Stow was settled near 1650 or so.  The Farmhouse at 149 Whitman Street was build 'sometime in the late 1700s', the exact year is not known.  The home, a post-and-beam structure, has classic horsehair walls and the old bathrooms/outhouse with the hand-carved wooden toilet seats still exist (although are no longer in use!).  The Farm was actively worked over the 19th century, and at some time in the early 1900s was purchased by the Frost/Priest family. 

Stow lies in what is now known as "The Nashoba Fruit Belt." For many years apples, as well as pears and other fruits, have been sold in large quantities. In season, trucks were carting apples into Boston, Worcester and New York City. Before the World War, apples from Stow were shipped to England by some of our big fruit growers. Jonathan  Priest was the pioneer in apple culture; the orchards were planted by him, including the apple trees that still exist on the hill known as Birch Hill (the location of Mistletoe Christmas Tree Farm). 

Fruit Acres Farm, owned by the Frost Family, was, after World War II,  the largest apple farm, having 4000 apple trees; the current barn was the center of the Farm, with refrigerated storage and cork-lined walls to keep the apples cooler on those warmer Fall days.  Fruit Acres pre-dated the Honey Pot Orchard that is located next door.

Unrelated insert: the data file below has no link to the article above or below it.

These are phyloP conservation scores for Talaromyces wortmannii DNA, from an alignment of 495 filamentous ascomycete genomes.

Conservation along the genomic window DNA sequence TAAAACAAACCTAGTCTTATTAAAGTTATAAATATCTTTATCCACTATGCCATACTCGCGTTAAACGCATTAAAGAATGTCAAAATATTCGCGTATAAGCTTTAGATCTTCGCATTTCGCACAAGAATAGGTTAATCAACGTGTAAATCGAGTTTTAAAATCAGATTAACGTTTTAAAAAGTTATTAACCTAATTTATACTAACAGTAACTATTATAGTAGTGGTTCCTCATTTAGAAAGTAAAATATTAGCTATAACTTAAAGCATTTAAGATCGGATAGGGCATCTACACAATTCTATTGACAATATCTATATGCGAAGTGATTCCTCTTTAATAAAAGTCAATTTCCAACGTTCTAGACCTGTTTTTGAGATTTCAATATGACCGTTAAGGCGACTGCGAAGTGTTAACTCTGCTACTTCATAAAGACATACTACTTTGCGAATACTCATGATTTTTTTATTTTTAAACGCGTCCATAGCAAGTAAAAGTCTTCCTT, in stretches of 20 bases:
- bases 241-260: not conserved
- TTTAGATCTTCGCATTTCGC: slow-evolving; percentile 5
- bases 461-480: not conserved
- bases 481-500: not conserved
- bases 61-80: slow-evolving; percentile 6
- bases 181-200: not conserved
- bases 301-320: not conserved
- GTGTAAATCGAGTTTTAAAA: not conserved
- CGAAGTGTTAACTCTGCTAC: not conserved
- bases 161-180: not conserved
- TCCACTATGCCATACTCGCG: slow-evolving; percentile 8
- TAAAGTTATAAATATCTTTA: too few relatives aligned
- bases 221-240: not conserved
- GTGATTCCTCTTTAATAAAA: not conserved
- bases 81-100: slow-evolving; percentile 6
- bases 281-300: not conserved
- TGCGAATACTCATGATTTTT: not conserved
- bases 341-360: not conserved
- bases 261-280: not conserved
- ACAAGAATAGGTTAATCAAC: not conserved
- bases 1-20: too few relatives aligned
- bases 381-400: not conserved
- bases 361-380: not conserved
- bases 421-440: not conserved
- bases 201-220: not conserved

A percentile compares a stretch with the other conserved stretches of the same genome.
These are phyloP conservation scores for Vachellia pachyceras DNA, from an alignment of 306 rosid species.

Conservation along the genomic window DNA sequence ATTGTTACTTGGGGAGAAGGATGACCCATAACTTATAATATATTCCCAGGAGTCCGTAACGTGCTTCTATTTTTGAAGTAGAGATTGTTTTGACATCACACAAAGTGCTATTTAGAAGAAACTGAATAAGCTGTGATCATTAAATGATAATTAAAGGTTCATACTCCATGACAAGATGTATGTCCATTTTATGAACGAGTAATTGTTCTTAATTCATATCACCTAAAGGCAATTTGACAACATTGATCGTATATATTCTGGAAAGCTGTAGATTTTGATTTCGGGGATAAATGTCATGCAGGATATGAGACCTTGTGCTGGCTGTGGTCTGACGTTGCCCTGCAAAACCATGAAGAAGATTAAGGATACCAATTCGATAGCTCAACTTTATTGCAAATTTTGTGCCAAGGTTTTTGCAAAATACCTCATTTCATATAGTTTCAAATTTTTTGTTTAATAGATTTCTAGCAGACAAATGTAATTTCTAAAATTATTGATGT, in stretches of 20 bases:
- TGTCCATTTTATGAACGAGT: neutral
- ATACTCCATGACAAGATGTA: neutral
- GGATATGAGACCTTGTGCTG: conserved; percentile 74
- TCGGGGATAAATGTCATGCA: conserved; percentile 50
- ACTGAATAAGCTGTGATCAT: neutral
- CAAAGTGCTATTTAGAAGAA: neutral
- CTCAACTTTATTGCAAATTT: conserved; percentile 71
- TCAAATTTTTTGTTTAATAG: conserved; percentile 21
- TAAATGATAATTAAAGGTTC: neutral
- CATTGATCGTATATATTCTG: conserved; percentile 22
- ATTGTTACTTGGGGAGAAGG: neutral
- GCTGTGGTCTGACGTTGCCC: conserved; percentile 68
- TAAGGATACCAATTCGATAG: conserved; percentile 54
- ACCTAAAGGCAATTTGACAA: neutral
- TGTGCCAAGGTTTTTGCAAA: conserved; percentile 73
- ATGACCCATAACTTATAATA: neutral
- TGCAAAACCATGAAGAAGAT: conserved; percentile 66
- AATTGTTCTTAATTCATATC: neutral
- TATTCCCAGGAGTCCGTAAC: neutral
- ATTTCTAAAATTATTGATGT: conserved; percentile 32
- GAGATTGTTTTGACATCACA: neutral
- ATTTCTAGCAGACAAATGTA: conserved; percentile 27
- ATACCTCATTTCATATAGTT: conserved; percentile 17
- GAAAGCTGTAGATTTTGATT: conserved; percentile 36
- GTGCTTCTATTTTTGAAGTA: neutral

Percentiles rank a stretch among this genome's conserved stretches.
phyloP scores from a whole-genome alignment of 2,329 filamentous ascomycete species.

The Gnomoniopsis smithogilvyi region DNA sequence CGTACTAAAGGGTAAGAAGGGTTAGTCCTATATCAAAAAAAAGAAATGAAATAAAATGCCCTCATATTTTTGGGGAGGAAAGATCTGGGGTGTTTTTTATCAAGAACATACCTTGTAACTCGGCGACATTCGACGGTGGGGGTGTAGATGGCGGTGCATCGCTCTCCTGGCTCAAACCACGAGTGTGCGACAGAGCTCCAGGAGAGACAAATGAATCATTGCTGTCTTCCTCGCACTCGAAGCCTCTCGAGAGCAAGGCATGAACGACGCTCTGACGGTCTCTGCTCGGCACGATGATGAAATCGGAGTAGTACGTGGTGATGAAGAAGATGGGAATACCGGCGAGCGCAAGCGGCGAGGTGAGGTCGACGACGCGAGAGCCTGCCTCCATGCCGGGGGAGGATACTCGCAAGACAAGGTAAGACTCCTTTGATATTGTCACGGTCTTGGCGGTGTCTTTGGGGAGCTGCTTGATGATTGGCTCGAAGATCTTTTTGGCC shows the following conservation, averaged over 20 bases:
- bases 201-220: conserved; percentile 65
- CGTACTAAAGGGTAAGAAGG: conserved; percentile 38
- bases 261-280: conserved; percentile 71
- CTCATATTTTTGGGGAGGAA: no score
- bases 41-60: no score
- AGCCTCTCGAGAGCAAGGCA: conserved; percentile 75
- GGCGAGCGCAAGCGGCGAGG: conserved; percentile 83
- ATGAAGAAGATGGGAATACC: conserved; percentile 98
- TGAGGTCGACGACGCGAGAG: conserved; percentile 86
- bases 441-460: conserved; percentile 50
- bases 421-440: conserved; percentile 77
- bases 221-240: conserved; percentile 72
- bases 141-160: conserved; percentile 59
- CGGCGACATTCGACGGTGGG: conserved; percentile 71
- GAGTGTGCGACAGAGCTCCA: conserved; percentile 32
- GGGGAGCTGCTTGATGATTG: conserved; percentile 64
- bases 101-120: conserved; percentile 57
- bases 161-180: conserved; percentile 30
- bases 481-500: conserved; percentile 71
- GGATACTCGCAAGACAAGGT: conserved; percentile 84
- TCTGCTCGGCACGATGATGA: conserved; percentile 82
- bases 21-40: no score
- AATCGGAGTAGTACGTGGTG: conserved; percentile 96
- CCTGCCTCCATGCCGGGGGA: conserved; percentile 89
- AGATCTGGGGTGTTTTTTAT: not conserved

In the 1970s the Frost family sold their first parcel of land to a developer and the Birch Hill 'estates' were built; subsequently the family sold off other parcels to developers, and the Robert Road development was established as well as Apple Blossom lane a short time later.  There are many old apple trees still to be found in these developments, some of those trees over 100 years old.

Today, there is only the 11-acre parcel of the original farm left.   The Frost family at one time was planning to raise cattle... however, in lieu of cattle, they planted Christmas Trees sometime in the 1970s.  The Frost Christmas Tree Farm (could there ever be a better name?!) was in-business until the Harnett/Gagnon family purchased the property in 2009.  At that point, the Christmas tree business for the Frost family was being slowly phased out as they planned to sell the property.  The new owners had to clear extra land and plant upwards of 3,000 baby trees that first year in order to kick-start the fields.  Those first trees, which were planted as 2 to 4 year old transplants, are now 4 to 6 years old and will, in just a couple more years, form the basis for the majority of cut-your-own trees on the now-named Mistletoe Christmas Tree Farm.  The old barn has also been given a new paint job, a classic barn-red color that has brought new energy to the property. 

In addition to selling cut-your-own trees, the Mistletoe offers pre-cut trees, wreaths, ornaments, and maple syrup made directly from the trees on the property.

Below is a picture of the barn and parking at Fruit Acres (the farm that predated the current tree farm).